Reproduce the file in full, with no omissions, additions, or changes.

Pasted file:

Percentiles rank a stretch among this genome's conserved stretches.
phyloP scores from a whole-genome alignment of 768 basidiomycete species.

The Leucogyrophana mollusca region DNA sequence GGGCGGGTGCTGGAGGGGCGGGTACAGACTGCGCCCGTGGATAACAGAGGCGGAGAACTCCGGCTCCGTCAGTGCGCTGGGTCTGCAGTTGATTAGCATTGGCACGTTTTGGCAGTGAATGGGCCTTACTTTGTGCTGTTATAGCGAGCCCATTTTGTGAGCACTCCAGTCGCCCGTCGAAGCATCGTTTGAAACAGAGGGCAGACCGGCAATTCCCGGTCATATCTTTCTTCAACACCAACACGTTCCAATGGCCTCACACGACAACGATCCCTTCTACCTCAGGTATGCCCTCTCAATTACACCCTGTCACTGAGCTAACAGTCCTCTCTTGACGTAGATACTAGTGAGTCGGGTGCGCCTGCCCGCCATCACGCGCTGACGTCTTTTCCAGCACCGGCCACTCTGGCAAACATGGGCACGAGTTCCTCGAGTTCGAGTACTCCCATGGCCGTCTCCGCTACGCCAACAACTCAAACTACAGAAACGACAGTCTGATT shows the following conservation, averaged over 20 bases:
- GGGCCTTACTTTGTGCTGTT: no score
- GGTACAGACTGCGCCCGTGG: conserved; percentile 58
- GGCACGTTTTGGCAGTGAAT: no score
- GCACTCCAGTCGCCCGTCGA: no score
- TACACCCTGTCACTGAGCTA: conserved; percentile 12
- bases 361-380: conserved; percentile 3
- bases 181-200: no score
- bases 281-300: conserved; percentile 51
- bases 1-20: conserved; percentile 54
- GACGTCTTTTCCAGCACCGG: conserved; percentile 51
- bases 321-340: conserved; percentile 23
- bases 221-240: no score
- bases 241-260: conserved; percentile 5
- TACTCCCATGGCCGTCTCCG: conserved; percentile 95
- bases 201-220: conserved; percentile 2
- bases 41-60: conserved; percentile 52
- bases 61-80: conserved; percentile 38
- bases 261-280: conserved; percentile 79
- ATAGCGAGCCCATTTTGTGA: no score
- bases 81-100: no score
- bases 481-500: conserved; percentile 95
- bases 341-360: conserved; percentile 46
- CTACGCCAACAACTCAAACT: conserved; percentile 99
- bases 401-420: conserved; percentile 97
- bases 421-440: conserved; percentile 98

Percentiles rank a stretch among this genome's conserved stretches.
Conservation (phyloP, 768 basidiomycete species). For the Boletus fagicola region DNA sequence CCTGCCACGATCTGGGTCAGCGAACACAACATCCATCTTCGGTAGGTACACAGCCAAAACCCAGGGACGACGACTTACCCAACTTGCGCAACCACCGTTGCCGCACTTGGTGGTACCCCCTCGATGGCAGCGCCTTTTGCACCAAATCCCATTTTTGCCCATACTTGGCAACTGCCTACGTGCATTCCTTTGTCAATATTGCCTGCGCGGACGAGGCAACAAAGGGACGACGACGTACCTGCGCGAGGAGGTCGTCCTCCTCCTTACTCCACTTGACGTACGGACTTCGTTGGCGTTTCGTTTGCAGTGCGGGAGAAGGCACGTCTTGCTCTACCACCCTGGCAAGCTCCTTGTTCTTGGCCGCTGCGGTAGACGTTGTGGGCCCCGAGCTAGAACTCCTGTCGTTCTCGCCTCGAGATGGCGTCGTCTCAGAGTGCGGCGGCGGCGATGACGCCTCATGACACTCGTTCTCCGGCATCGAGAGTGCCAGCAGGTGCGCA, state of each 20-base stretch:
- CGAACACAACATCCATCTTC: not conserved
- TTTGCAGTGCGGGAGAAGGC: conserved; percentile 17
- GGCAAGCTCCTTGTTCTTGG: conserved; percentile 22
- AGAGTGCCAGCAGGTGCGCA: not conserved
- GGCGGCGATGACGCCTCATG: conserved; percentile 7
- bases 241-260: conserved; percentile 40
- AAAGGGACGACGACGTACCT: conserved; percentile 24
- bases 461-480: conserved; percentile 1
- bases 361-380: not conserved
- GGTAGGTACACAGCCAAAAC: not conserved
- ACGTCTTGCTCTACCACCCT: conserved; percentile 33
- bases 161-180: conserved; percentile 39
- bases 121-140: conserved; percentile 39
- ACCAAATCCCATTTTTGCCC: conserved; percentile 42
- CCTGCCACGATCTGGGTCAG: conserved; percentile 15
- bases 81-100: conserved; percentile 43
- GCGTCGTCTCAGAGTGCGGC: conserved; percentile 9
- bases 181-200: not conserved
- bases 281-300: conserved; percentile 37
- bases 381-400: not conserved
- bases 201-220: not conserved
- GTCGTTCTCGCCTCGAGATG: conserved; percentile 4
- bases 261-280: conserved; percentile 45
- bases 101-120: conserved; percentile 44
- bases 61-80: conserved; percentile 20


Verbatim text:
Percentiles rank a stretch among this genome's conserved stretches.
phyloP scores from a whole-genome alignment of 768 basidiomycete species.

The Leucogyrophana mollusca region DNA sequence GGGCGGGTGCTGGAGGGGCGGGTACAGACTGCGCCCGTGGATAACAGAGGCGGAGAACTCCGGCTCCGTCAGTGCGCTGGGTCTGCAGTTGATTAGCATTGGCACGTTTTGGCAGTGAATGGGCCTTACTTTGTGCTGTTATAGCGAGCCCATTTTGTGAGCACTCCAGTCGCCCGTCGAAGCATCGTTTGAAACAGAGGGCAGACCGGCAATTCCCGGTCATATCTTTCTTCAACACCAACACGTTCCAATGGCCTCACACGACAACGATCCCTTCTACCTCAGGTATGCCCTCTCAATTACACCCTGTCACTGAGCTAACAGTCCTCTCTTGACGTAGATACTAGTGAGTCGGGTGCGCCTGCCCGCCATCACGCGCTGACGTCTTTTCCAGCACCGGCCACTCTGGCAAACATGGGCACGAGTTCCTCGAGTTCGAGTACTCCCATGGCCGTCTCCGCTACGCCAACAACTCAAACTACAGAAACGACAGTCTGATT shows the following conservation, averaged over 20 bases:
- GGGCCTTACTTTGTGCTGTT: no score
- GGTACAGACTGCGCCCGTGG: conserved; percentile 58
- GGCACGTTTTGGCAGTGAAT: no score
- GCACTCCAGTCGCCCGTCGA: no score
- TACACCCTGTCACTGAGCTA: conserved; percentile 12
- bases 361-380: conserved; percentile 3
- bases 181-200: no score
- bases 281-300: conserved; percentile 51
- bases 1-20: conserved; percentile 54
- GACGTCTTTTCCAGCACCGG: conserved; percentile 51
- bases 321-340: conserved; percentile 23
- bases 221-240: no score
- bases 241-260: conserved; percentile 5
- TACTCCCATGGCCGTCTCCG: conserved; percentile 95
- bases 201-220: conserved; percentile 2
- bases 41-60: conserved; percentile 52
- bases 61-80: conserved; percentile 38
- bases 261-280: conserved; percentile 79
- ATAGCGAGCCCATTTTGTGA: no score
- bases 81-100: no score
- bases 481-500: conserved; percentile 95
- bases 341-360: conserved; percentile 46
- CTACGCCAACAACTCAAACT: conserved; percentile 99
- bases 401-420: conserved; percentile 97
- bases 421-440: conserved; percentile 98

Percentiles rank a stretch among this genome's conserved stretches.
Conservation (phyloP, 768 basidiomycete species). For the Boletus fagicola region DNA sequence CCTGCCACGATCTGGGTCAGCGAACACAACATCCATCTTCGGTAGGTACACAGCCAAAACCCAGGGACGACGACTTACCCAACTTGCGCAACCACCGTTGCCGCACTTGGTGGTACCCCCTCGATGGCAGCGCCTTTTGCACCAAATCCCATTTTTGCCCATACTTGGCAACTGCCTACGTGCATTCCTTTGTCAATATTGCCTGCGCGGACGAGGCAACAAAGGGACGACGACGTACCTGCGCGAGGAGGTCGTCCTCCTCCTTACTCCACTTGACGTACGGACTTCGTTGGCGTTTCGTTTGCAGTGCGGGAGAAGGCACGTCTTGCTCTACCACCCTGGCAAGCTCCTTGTTCTTGGCCGCTGCGGTAGACGTTGTGGGCCCCGAGCTAGAACTCCTGTCGTTCTCGCCTCGAGATGGCGTCGTCTCAGAGTGCGGCGGCGGCGATGACGCCTCATGACACTCGTTCTCCGGCATCGAGAGTGCCAGCAGGTGCGCA, state of each 20-base stretch:
- CGAACACAACATCCATCTTC: not conserved
- TTTGCAGTGCGGGAGAAGGC: conserved; percentile 17
- GGCAAGCTCCTTGTTCTTGG: conserved; percentile 22
- AGAGTGCCAGCAGGTGCGCA: not conserved
- GGCGGCGATGACGCCTCATG: conserved; percentile 7
- bases 241-260: conserved; percentile 40
- AAAGGGACGACGACGTACCT: conserved; percentile 24
- bases 461-480: conserved; percentile 1
- bases 361-380: not conserved
- GGTAGGTACACAGCCAAAAC: not conserved
- ACGTCTTGCTCTACCACCCT: conserved; percentile 33
- bases 161-180: conserved; percentile 39
- bases 121-140: conserved; percentile 39
- ACCAAATCCCATTTTTGCCC: conserved; percentile 42
- CCTGCCACGATCTGGGTCAG: conserved; percentile 15
- bases 81-100: conserved; percentile 43
- GCGTCGTCTCAGAGTGCGGC: conserved; percentile 9
- bases 181-200: not conserved
- bases 281-300: conserved; percentile 37
- bases 381-400: not conserved
- bases 201-220: not conserved
- GTCGTTCTCGCCTCGAGATG: conserved; percentile 4
- bases 261-280: conserved; percentile 45
- bases 101-120: conserved; percentile 44
- bases 61-80: conserved; percentile 20